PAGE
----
Also, with a group that large, someone is going to know how to fix anything that breaks or have that one tool that you need or be able to give you a roll of toilet paper or bring an incredibly delicious dish to the potluck. A super-nice guy from North Dakota helped Mitch rebuild our auxiliary braking system – twice. (It still didn’t work but, for a good portion of two days, he was devoted to that worthless piece of metal.)

Pro: Extremely Easy

Until we got to the freedom part, we had no decisions to make – not where to eat or get gas or stay for the night.

Con: Too Easy

For me, part of the process of going on vacation is doing the hours of research, reading about areas to explore, finding possible campgrounds. Sometimes the places are better than expected and sometimes they’re worse. But it is part of what makes traveling exciting. When I feel like I’m discovering a place, a connection forms and the whole experience is much more personal.

sunset la pastora

The beach we “discovered” on our own. My favorite camping spot in Baja – La Pastora.

Con: No Control

While we were with the group, there was never wasted time figuring where we’d head next. But that meant we couldn’t stay longer at our favorite beach or shorten the stay in the dumpy campground. Traveling on someone else’s schedule is frustratingly limiting.

Pro: John and Becky

John and Becky had been traveling to Baja for decades before they started escorting caravans and they knew every inch of it. They knew something about every restaurant, campground, beach, and activity. They knew the local gossip, written and unwritten laws, and trends. John was a little salty and abrupt. Becky was always upbeat and could smooth over John’s comments. They truly loved the land, the country, and it’s people and that was always extremely evident.

Pro/Con: No Caravan Rules

We were all adults so we shouldn’t have needed any group rules. However, it did create one annoying problem. And this probably goes back to the group being too big. The majority of us stayed together while traveling to the different stops. But there was one couple (eventually it turned into about four couples) who would stay with the caravan up until the last Lenny or gas break. Then, when everyone else pulled over, they would blow past and get to the campground first to claim the best campsite. By the time the rest of us arrived, they’d be unhooked, set-up, on their third margarita, and we’d have to work around them. It was inconsiderate to the rest of the group and could have easily been stopped.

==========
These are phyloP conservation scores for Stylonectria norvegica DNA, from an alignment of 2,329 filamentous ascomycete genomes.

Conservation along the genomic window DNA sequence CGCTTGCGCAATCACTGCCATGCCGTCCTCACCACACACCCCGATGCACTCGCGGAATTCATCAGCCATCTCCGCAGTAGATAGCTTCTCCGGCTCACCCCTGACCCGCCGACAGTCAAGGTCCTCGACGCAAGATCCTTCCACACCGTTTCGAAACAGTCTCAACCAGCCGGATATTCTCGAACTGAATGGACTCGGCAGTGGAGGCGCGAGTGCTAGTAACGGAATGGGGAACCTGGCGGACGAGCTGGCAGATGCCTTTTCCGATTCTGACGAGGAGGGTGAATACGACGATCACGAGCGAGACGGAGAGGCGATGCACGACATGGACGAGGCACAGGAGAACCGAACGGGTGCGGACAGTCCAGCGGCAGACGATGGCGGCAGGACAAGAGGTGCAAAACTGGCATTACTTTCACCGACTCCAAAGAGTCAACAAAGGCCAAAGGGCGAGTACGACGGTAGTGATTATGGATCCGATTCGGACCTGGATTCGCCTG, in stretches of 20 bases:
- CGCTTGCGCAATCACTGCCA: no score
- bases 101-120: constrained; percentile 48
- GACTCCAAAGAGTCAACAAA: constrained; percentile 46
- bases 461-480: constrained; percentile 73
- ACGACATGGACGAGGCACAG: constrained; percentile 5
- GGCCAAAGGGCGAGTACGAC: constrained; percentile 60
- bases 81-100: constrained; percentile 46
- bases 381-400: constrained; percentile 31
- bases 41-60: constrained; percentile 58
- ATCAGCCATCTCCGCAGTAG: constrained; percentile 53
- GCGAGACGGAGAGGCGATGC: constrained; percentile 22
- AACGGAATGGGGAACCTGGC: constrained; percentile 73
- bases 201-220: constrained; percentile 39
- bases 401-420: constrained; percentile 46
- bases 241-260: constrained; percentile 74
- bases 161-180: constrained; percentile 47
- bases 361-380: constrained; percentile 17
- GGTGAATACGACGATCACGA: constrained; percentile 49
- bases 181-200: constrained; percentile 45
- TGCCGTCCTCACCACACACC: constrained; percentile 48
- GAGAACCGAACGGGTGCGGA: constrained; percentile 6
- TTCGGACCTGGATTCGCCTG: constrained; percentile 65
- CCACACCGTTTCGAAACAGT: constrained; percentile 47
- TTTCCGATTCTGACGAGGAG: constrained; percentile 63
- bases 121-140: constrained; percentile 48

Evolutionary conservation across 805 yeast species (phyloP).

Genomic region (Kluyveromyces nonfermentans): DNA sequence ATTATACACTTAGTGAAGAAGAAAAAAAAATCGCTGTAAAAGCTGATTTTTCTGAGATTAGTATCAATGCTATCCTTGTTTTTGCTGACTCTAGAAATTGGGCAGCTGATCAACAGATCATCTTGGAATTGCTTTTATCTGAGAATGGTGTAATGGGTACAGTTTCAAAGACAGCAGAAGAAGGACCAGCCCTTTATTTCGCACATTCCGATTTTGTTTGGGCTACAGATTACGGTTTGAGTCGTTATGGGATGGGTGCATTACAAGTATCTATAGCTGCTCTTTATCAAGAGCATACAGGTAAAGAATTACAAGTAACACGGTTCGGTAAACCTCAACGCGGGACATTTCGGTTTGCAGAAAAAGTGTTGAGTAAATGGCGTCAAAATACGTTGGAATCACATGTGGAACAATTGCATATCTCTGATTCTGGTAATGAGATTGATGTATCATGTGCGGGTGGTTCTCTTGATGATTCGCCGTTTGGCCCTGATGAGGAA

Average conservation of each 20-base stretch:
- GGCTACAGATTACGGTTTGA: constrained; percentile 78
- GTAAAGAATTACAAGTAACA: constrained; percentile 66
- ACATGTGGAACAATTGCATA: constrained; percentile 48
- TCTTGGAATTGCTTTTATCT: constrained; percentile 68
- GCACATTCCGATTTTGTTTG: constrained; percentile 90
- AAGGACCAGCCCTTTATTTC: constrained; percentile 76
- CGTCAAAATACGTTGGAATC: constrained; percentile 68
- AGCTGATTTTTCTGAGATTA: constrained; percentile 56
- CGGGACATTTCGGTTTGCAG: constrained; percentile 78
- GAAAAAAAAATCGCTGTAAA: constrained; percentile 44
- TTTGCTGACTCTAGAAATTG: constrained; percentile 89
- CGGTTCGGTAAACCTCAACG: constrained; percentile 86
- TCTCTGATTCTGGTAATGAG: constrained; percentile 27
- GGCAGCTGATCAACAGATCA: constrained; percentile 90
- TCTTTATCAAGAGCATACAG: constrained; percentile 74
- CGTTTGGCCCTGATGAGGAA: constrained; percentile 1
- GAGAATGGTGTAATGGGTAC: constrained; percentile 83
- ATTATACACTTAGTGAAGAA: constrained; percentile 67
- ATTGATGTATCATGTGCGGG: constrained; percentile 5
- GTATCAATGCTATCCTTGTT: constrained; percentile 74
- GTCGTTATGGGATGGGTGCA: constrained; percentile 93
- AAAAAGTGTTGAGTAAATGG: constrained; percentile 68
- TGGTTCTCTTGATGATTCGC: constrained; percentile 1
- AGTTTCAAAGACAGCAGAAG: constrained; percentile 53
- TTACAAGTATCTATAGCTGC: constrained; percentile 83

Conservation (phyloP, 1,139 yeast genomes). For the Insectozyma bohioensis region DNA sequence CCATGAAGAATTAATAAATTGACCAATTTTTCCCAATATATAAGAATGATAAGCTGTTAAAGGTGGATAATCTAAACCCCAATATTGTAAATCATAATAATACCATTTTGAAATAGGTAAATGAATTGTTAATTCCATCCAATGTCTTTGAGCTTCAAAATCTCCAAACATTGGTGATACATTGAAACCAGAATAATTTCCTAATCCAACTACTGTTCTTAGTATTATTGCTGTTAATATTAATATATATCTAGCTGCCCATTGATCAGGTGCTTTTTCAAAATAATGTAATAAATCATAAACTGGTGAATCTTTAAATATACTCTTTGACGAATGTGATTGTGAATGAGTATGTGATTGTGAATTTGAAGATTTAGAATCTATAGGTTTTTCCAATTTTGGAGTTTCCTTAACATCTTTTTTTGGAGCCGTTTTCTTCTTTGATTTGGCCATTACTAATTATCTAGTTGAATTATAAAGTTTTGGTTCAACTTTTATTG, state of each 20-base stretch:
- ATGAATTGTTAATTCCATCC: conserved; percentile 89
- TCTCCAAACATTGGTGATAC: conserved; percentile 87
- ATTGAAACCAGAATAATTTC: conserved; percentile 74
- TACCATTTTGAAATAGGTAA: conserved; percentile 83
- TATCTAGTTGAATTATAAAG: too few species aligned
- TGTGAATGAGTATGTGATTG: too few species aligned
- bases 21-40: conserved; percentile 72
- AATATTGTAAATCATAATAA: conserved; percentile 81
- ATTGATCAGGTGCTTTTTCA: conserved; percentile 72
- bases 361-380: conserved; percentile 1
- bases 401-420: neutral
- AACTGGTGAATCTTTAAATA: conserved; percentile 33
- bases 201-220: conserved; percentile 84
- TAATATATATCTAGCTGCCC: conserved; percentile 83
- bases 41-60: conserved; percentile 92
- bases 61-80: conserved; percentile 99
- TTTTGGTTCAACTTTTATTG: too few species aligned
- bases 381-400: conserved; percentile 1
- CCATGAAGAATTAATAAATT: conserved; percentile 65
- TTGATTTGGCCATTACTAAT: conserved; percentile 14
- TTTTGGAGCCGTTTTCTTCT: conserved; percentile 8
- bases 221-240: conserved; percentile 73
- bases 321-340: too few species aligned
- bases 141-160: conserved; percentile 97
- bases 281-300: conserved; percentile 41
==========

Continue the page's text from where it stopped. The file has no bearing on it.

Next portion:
Con: Price

The cost of the caravan was about $1800. For over a month of traveling, it really didn’t sound too bad. It covered our tourist card which I think was about $20, the campgrounds while we were traveling with the group, some excursions guided by John and Becky, a taxi at La Carnaval, and they provided the main course and margaritas for a couple of the potluck dinners. Of course, we were basically paying for their expertise.

What we were responsible for: Mexican auto insurance which ended up being about $1000; gas (I know I should have, but I didn’t want to keep track of what that was costing!), water filtration system about $300 (not mandatory, but…), whale watching tour $60 per person, wine tasting tour $10 per person, campgrounds and activities while not with the caravan.

As I figure now, we basically paid them $90 per day for guiding us through Baja. It sounds expensive but I don’t think anyone on the caravan, us included, had a problem with what they charged. Knowing what the majority of the campgrounds cost though, I have to list it as a con because we could have saved a lot if we’d been on our own!

Baja_winters_group

Our fellow caravaners from above!

Would I do another caravan to Baja? No way, José. It was a positive experience and I’m glad we did it but we wouldn’t need to pay for it again. We’d love to return to Baja, but now I feel confident we can handle it by ourselves.

As John and Becky said, “If you come back to Baja on your own, that means we’ve done our job.”